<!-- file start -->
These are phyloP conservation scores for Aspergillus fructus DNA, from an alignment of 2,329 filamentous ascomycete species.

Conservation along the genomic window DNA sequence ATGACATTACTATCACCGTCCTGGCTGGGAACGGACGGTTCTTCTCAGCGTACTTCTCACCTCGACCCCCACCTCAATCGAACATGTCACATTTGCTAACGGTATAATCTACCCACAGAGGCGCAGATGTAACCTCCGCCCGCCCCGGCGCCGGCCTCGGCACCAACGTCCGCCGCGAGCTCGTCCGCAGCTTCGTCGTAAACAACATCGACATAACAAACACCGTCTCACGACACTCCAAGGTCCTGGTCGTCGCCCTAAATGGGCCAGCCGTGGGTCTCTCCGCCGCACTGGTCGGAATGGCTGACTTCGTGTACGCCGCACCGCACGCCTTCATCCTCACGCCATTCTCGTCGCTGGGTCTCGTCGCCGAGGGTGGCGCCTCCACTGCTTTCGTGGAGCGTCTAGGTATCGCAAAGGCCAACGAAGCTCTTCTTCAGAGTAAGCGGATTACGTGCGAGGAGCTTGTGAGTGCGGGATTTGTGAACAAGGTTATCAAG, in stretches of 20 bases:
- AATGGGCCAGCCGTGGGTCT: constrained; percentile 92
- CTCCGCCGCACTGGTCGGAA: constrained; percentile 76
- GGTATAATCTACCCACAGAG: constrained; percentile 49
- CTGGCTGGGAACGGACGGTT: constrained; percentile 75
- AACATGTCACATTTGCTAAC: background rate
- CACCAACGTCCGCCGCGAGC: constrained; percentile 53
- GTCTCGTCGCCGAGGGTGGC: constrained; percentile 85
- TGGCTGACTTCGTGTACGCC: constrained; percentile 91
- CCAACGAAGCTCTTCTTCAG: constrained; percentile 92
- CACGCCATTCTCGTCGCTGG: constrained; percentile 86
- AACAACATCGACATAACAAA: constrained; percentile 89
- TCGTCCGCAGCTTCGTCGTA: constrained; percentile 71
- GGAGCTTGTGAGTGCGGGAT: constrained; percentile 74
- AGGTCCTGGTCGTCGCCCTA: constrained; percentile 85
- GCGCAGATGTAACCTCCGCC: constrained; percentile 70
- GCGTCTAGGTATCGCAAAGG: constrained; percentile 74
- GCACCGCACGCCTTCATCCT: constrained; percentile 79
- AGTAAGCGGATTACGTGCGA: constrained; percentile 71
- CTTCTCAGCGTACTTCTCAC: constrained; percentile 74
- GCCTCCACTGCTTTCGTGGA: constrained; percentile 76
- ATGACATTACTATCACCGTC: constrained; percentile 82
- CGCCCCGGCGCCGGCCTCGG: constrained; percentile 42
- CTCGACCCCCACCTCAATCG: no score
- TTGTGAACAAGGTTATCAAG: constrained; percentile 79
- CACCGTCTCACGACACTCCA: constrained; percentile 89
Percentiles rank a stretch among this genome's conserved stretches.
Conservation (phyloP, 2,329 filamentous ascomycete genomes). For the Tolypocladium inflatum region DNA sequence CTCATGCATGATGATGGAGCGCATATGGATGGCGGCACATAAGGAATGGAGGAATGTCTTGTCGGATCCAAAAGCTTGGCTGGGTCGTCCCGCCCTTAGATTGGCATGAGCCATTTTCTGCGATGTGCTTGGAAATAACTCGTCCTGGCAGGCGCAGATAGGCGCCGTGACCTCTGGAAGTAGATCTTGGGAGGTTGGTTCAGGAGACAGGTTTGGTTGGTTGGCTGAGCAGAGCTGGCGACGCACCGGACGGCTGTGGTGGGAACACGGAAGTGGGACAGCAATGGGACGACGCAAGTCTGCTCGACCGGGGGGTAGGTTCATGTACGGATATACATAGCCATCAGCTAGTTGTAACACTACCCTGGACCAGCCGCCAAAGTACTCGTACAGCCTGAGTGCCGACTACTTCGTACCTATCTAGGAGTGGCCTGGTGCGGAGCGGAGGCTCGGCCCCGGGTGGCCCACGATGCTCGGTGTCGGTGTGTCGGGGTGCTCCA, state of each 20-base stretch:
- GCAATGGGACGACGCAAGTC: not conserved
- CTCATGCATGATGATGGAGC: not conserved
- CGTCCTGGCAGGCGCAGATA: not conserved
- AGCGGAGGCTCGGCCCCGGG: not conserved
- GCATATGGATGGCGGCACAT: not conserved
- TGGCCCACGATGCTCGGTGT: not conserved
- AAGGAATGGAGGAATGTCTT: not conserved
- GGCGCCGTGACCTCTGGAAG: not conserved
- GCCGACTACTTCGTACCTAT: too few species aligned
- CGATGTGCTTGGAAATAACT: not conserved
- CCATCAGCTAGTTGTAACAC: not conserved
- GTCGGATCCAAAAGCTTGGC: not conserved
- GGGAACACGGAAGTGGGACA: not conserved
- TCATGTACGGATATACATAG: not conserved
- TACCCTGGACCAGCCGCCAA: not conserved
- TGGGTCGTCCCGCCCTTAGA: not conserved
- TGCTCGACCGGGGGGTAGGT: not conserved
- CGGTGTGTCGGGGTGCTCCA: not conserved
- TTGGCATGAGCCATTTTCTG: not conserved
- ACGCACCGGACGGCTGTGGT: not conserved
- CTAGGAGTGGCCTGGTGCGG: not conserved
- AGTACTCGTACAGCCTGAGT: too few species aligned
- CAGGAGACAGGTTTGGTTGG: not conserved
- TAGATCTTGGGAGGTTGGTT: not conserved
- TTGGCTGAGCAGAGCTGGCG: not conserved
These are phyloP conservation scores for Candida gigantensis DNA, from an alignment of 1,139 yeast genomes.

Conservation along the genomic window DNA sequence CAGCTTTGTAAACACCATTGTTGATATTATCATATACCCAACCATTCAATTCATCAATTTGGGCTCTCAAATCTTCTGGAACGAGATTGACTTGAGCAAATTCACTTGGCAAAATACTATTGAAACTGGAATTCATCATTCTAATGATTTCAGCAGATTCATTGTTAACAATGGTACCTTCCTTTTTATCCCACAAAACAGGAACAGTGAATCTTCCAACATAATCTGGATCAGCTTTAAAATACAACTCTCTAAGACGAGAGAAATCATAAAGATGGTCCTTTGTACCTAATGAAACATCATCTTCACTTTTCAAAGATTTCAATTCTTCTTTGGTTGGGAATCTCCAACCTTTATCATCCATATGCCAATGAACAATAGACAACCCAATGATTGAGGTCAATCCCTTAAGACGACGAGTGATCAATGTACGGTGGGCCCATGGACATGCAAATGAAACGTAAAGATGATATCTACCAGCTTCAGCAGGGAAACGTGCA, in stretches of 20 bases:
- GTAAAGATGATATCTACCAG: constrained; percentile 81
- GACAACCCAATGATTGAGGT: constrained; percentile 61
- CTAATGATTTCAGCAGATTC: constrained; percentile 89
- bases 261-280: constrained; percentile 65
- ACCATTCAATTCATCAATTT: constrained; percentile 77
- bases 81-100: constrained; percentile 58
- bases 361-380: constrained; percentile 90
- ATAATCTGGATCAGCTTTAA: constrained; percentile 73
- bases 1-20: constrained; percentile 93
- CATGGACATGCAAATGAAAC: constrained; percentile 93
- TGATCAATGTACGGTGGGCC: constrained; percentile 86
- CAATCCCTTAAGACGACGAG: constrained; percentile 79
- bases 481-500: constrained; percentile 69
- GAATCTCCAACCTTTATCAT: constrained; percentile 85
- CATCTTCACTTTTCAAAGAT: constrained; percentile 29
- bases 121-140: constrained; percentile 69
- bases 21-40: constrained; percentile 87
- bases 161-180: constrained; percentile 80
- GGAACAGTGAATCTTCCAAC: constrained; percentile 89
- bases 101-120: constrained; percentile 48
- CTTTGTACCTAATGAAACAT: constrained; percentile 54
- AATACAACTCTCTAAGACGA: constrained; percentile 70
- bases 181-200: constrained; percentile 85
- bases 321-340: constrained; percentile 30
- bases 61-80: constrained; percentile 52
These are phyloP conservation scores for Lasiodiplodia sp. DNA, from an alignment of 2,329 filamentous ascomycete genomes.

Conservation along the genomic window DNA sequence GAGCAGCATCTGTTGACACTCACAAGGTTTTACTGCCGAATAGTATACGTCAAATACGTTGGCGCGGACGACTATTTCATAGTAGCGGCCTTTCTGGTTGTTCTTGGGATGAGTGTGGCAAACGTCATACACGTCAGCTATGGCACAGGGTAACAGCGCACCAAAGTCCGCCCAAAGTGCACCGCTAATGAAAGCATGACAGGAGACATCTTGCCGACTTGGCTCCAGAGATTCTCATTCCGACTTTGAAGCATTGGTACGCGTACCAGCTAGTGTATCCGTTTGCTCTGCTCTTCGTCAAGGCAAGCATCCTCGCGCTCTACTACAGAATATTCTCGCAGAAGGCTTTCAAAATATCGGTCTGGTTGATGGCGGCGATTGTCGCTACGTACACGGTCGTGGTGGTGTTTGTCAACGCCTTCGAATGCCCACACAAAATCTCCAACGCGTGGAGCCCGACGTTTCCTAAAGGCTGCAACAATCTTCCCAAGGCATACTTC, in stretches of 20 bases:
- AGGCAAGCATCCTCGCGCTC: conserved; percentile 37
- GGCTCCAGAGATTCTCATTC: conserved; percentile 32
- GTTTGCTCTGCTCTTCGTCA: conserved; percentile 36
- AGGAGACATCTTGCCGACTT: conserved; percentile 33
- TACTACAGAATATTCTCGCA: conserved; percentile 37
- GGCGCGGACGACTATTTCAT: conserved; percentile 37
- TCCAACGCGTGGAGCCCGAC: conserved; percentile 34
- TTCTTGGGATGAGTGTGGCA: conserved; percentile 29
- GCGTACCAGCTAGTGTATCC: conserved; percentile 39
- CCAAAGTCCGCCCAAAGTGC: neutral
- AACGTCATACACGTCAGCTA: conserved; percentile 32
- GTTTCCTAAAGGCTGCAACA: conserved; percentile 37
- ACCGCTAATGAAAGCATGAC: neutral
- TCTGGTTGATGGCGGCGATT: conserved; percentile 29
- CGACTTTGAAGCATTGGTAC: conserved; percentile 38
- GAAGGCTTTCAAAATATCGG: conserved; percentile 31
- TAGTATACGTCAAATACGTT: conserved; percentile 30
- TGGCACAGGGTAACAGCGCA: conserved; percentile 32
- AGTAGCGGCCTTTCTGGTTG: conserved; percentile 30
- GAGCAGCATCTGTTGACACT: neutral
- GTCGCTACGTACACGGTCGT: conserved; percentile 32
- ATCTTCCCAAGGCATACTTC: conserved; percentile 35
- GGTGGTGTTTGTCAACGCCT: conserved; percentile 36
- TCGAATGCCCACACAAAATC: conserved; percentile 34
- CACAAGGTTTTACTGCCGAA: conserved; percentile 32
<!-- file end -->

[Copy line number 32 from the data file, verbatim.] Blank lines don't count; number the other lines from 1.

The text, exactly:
- CGTCCTGGCAGGCGCAGATA: not conserved